December 13, 2016
FOR IMMEDIATE REVIEW
The following statement comes from the Texas Alliance of Energy Producers in response to the release of “Hydraulic Fracturing for Oil and Gas: Impacts from the Hydraulic Fracturing Water Cycle on Drinking Water Resources in the United States”.
The Environmental Protection Agency (EPA) issued today its final report on their multi-year term study of hydraulic fracturing stating hydraulic fracturing activities “can impact drinking water under some circumstances,” but said it had no data “to fully characterize” that it contaminated groundwater.
Regrettably, the EPA has little credibility on this subject. In 2010 we all remember the EPA emergency order in Parker County, Texas based on the contention that hydraulic fracturing contaminated a shallow aquifer with methane. This was proven false during a formal hearing at the Railroad Commission of Texas.
The final EPA study has retreated from its previous draft conclusion of no widespread, systemic groundwater impact from hydrofracturing. It now seems to bow to the pressure of the political extremists who are desperate to erase the success of hydraulic fracturing.
In a small nod to the scientific process, EPA states “Data gaps and uncertainties limited EPA’s ability to fully assess the potential impacts on drinking water resources locally and nationally. Because of these data gaps and uncertainties, it was not possible to fully characterize the severity of impacts, nor was it possible to calculate or estimate the national frequency of impacts on drinking water resources from activities in the hydraulic fracturing water cycle.”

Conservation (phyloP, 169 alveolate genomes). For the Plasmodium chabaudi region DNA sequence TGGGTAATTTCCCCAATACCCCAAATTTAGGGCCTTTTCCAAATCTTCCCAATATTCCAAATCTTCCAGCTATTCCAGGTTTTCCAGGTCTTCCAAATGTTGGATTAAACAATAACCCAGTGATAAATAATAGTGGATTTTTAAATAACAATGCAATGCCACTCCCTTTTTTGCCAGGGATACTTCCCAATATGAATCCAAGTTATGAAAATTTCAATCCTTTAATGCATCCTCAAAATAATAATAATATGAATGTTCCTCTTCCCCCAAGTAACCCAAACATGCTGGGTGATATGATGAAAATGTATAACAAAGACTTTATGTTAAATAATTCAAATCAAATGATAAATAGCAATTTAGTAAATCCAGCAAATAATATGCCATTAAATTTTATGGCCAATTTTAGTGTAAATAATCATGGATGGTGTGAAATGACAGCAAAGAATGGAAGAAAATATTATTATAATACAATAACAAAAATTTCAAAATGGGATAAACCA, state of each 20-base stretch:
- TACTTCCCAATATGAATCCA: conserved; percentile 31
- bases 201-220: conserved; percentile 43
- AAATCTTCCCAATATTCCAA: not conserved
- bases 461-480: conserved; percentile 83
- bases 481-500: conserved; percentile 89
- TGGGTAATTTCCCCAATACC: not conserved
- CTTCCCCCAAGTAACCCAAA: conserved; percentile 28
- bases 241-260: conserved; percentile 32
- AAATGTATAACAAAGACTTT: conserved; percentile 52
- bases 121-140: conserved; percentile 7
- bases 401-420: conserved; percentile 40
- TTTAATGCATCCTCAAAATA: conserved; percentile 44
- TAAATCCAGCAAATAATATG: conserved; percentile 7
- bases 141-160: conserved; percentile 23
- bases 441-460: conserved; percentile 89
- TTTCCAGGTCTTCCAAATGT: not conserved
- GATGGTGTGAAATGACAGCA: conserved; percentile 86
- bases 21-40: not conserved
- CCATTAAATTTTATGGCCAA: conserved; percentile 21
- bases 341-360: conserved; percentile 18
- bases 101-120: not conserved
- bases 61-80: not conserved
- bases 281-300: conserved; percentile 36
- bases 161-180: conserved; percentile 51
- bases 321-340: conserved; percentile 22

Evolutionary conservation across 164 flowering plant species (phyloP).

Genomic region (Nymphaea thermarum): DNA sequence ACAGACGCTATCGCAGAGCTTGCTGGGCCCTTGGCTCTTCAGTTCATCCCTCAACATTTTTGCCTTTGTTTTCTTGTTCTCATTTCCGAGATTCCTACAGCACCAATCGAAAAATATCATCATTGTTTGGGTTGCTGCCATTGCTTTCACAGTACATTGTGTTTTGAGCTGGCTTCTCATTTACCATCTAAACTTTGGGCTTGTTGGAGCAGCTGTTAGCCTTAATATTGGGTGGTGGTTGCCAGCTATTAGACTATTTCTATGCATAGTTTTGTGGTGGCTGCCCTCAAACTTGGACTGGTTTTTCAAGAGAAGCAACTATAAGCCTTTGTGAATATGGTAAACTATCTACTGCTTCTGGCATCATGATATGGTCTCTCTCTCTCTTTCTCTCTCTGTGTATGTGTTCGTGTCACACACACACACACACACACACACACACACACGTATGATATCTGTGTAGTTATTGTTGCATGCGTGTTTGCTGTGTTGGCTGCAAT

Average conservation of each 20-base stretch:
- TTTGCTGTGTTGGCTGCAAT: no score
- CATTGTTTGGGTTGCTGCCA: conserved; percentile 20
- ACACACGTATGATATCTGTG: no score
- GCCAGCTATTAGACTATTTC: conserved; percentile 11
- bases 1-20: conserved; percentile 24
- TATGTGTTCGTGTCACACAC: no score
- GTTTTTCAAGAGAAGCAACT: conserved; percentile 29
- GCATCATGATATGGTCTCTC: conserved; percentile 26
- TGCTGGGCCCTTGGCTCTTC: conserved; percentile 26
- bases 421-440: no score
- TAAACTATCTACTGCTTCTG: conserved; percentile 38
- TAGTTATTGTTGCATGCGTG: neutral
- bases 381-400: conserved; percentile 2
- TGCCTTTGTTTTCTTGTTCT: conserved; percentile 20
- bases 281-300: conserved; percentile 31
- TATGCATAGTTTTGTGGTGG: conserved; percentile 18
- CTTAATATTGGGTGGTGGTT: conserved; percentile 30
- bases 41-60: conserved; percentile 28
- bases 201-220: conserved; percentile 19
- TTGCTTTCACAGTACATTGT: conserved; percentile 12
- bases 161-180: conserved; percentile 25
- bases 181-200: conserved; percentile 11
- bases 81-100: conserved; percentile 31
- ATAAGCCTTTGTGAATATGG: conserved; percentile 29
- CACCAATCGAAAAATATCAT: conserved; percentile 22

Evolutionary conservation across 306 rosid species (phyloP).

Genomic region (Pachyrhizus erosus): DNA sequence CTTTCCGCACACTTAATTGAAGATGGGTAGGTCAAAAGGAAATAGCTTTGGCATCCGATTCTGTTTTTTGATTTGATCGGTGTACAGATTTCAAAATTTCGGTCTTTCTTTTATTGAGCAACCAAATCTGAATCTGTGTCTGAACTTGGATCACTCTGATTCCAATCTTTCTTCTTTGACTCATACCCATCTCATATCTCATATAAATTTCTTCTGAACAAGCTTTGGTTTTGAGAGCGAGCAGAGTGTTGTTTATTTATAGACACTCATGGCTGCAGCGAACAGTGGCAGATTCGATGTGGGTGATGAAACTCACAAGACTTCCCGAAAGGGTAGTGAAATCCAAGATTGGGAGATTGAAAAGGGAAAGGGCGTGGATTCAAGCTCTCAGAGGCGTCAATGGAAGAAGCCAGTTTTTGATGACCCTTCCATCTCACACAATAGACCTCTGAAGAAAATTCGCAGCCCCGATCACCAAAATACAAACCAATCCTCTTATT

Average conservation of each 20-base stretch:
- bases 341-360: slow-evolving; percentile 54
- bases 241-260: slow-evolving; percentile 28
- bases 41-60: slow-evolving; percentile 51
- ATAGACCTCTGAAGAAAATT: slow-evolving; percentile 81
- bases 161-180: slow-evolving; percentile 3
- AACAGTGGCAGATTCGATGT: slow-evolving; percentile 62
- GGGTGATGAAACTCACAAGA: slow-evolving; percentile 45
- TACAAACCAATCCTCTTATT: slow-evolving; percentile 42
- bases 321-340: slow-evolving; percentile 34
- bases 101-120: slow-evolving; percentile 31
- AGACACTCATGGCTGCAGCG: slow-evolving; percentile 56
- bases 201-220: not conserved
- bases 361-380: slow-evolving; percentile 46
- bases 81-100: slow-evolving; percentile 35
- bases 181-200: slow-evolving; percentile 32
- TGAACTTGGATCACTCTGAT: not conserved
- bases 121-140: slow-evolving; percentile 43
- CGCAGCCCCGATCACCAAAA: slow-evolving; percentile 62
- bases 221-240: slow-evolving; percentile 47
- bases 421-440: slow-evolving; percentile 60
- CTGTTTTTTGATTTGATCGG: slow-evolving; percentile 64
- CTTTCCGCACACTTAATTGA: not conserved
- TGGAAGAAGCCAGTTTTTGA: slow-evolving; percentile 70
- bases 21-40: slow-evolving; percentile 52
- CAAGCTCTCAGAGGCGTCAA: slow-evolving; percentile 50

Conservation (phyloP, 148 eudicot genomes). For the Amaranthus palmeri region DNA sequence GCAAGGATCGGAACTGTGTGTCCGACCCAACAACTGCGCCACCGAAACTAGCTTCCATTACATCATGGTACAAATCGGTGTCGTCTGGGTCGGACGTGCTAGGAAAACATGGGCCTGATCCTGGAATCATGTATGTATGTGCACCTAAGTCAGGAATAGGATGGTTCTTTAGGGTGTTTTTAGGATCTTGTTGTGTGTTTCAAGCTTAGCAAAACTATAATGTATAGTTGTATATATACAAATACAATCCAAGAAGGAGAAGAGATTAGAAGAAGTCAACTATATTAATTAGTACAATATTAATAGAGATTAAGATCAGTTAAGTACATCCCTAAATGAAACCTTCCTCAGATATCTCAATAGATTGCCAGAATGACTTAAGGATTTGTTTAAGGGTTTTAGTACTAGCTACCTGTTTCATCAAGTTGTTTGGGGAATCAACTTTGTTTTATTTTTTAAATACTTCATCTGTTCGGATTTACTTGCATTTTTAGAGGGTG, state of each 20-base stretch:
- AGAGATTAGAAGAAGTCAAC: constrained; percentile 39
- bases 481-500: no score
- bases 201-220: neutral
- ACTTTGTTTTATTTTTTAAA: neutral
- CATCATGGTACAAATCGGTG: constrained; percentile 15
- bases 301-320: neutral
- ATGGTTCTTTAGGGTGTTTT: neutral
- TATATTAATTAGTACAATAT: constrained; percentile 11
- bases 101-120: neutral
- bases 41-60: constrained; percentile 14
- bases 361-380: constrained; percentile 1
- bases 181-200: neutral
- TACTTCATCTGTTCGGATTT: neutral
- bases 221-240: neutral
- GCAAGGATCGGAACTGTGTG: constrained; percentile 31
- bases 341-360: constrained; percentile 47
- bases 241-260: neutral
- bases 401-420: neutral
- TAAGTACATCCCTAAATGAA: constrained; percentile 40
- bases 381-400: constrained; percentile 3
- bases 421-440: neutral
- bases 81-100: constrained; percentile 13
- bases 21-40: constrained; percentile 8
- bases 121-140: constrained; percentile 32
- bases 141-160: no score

Combine this with EPA Administrator Gina McCarthy’s comments, who said in the National Journal in November 2013 that “There’s nothing inherently dangerous in fracking that sound engineering practices can’t accomplish,” and the EPA report practically refutes itself.
But ultimately EPA has ignored the following fact: Tens of thousands of wells have been hydrofractured in Texas. None of these activities has resulted in groundwater aquifer contamination.
Furthermore, the State regulator, our Railroad Commission of Texas, fully regulates hydrofracturing under Statewide Rule 13 and has specific and detailed regulatory requirements on the completion procedure.
EPA has wasted our taxpayer money on this political effort masquerading as a scientific study
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The Texas Alliance of Energy Producers is the largest state independent oil and gas trade association in the nation, representing more than 3,000 members comprised of independent producers, operators, service and equipment supply companies, financial institutions, law firms, and other oil and gas related interests. For more information, visit: www.texasalliance.org.
For additional information, please contact:
Alex Mills: President, Texas Alliance of Energy Producers
800-299-2998 (office – toll free) or 940-781-0350 (mobile)
John Tintera: Executive Vice President, Texas Alliance of Energy Producers
512-476-8098 (office) or 512-476-3055 (mobile)
Katie Carmichael: Texas Alliance Public Affairs Consultant